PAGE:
Transportation Secretary Elaine Chao Resigns Amidst D.C. Chaos

Jason R. Sakurai
by Jason R. Sakurai
transportation secretary elaine chao resigns amidst d c chaos

Elaine Chao, the U.S. Secretary of Transportation, has resigned in the wake of the unrest in our nation’s capital yesterday.

Chao, in a letter to her colleagues, said, “Yesterday, our country experienced a traumatic and entirely avoidable event as supporters of the President stormed the Capitol building following a rally he addressed. As I’m sure is the case with many of you, it has deeply troubled me in a way that I simply cannot set aside.”

In announcing her resignation, effective Monday, January 11, 2021, Chao pledged to help her successor, Mayor Pete Buttigieg, with his transition to running the U.S. Department of Transportation.

Chao was the 18th U.S. Secretary of Transportation, her second cabinet position. She served as U.S. Secretary of Labor from 2001 to January 2009 and is the first Asian-American woman to be appointed to the President’s cabinet.

Chao came to the U.S. Department of Transportation with extensive experience in the transportation sector. Early in her career, she specialized in transportation financing in the private sector, then began a career in public service working on transportation issues at the White House. She served as Deputy Maritime Administrator, U. S. Department of Transportation, Chairman of the Federal Maritime Commission, and Deputy Secretary of the U.S. Department of Transportation.

Chao immigrated to America at the age of eight speaking no English, receiving her citizenship at age 19. Transitioning to a new country motivated her to devote much of her professional life to ensuring that others have the opportunity to build a better life. As U.S. Secretary of Labor, she focused on increasing the competitiveness of America’s workforce in a global economy, promoted job training, and improving workplace safety and health.

Prior to the Department of Labor, Chao was President and Chief Executive Officer of United Way of America. Chao also served as Director of the Peace Corps, where she established the first programs in the Baltic nations and the newly independent states of the former Soviet Union.

Chao earned an MBA from the Harvard Business School and an economics degree from Mount Holyoke College. Honored for her accomplishments and public service, she is the recipient of 37 honorary doctorate degrees.

A resident of Jefferson County, Kentucky, Chao is married to Senator Mitch McConnell (R-KY), who also condemned the riots and opposed President Trump’s demands that the election be overturned in his favor. Prior to her appointment as Secretary of Transportation, Chao was a Distinguished Fellow at Hudson Institute. She is the eldest of six daughters born to Dr. James S.C. Chao and the late Mrs. Ruth Mulan Chu Chao.

[Images: U.S. Dept. of Transportation]

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  • Lou_BC Lou_BC on Jan 12, 2021

    @ToolGuy - I've done a few online tests like that. They are interesting especially if you find one's that are truly neutral or are part of a University study. People that tend to seek out bias tests usually are those that already are introspective enough to know where they are on the spectrum. It is rather unfortunate that both the left and right have a following that is completely rigid in outlook.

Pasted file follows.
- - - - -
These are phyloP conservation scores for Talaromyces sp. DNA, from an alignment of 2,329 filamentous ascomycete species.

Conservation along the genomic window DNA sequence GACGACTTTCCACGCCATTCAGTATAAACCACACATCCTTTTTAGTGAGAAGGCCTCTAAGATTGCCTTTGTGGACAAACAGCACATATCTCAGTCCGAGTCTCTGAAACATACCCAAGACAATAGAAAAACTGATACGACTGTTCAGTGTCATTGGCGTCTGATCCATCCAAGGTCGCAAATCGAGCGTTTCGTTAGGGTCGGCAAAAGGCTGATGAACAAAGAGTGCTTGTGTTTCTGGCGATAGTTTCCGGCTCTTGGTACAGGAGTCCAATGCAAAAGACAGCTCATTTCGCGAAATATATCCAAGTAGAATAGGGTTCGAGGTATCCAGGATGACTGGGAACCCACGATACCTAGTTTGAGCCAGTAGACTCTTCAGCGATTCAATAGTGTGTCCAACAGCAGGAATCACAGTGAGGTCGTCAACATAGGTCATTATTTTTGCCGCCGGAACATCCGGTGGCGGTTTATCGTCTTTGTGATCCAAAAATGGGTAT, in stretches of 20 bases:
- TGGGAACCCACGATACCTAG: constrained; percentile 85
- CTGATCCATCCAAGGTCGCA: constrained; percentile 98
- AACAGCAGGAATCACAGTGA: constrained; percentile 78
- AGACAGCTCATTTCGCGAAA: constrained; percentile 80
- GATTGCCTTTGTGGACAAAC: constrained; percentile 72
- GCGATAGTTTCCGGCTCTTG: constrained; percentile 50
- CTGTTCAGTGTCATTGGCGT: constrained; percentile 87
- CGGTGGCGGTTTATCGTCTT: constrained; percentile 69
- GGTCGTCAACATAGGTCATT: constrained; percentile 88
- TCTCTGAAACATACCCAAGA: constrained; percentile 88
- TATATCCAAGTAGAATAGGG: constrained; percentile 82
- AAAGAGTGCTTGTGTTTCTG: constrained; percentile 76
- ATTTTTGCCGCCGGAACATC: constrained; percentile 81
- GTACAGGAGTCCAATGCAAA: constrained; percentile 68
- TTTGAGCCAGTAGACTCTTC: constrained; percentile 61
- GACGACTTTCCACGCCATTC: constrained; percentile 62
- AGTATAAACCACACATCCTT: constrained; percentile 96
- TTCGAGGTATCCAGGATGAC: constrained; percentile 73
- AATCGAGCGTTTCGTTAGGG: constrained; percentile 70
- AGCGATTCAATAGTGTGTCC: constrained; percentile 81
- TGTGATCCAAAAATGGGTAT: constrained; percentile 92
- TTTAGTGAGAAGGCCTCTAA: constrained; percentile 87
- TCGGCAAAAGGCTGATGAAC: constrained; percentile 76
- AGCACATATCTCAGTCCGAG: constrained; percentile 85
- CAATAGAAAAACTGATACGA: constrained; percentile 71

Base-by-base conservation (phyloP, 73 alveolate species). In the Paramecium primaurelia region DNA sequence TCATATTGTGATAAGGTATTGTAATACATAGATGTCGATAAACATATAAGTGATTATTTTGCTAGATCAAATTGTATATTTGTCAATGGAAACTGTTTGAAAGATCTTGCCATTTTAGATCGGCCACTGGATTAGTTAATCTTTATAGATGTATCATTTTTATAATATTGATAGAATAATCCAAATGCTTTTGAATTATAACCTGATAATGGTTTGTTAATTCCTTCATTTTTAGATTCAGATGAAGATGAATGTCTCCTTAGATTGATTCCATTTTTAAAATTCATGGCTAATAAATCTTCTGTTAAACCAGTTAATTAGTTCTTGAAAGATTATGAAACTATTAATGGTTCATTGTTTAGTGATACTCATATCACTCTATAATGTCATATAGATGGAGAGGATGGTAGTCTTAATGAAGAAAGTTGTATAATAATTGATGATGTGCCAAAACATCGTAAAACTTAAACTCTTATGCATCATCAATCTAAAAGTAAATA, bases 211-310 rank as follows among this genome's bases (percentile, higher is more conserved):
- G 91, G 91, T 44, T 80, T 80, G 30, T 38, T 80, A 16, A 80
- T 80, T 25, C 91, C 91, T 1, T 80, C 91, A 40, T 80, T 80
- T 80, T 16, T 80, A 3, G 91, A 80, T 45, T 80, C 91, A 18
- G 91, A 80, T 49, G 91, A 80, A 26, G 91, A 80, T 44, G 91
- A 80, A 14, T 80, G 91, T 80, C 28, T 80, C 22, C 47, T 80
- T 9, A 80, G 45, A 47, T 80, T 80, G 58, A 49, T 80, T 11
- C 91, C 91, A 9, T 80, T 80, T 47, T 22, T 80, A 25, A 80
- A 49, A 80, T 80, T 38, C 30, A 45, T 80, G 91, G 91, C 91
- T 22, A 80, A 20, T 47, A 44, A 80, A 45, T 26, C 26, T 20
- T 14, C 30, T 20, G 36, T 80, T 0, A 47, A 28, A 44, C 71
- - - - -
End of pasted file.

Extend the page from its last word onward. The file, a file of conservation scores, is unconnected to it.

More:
• Old_WRX Old_WRX on Jan 15, 2021

    28cars, "but most of that younger generation would go collectively insane (no joke)." Yes they would. I don't know what they are teaching as American history these days. And, I'd rather not know.

  • ToolGuy 38:25 to 45:40 -- Let's all wait around for the stupid ugly helicopter. 😉The wheels and tires are cool, as in a) carbon fiber is a structural element not decoration and b) they have some sidewall.Also like the automatic fuel adjustment (gasoline vs. ethanol).(Anyone know why it's more powerful on E85? Huh? Huh?)
  • Ja-GTI So, seems like you have to own a house before you can own a BEV.
  • Kwik_Shift Good thing for fossil fuels to keep the EVs going.
  • Carlson Fan Meh, never cared for this car because I was never a big fan of the Gen 1 Camaro. The Gen 1 Firebird looked better inside and out and you could get it with the 400.The Gen 2 for my eyes was peak Camaro as far as styling w/those sexy split bumpers! They should have modeled the 6th Gen after that.
  • ToolGuy From the listing: "Oil changes every April & October (full-synth), during which I also swap out A/S (not the stock summer MPS3s) and Blizzak winter tires on steelies, rotating front/back."• While ToolGuy applauds the use of full synthetic motor oil,• ToolGuy absolutely abhors the waste inherent in changing out a perfectly good motor oil every 6 months.The Mobil 1 Extended Performance High Mileage I run in our family fleet has a change interval of 20,000 miles. (Do I go 20,000 miles before changing it? No.) But this 2014 Focus has presumably had something like 16 oil changes in 36K miles, which works out to a 2,250 mile average change interval. Complete waste of time, money and perfectly good natural gas which could have gone to a higher and better use.Mobil 1 also says their oil miraculously expires at 1 year, and ToolGuy has questions. Is that one year in the bottle? One year in the vehicle? (Have I gone longer than a year in some of our vehicles? Yes, I have. Did I also add Lucas Oil 10131 Pure Synthetic Oil Stabilizer during that time, in case you are concerned about the additive package losing efficacy? Yes, I might have -- as far as you know.)TL;DR: I aim for annual oil changes and sometimes miss that 'deadline' by a few months; 12,000 miles between oil changes bothers me not at all, if you are using a quality synthetic which you should be anyway.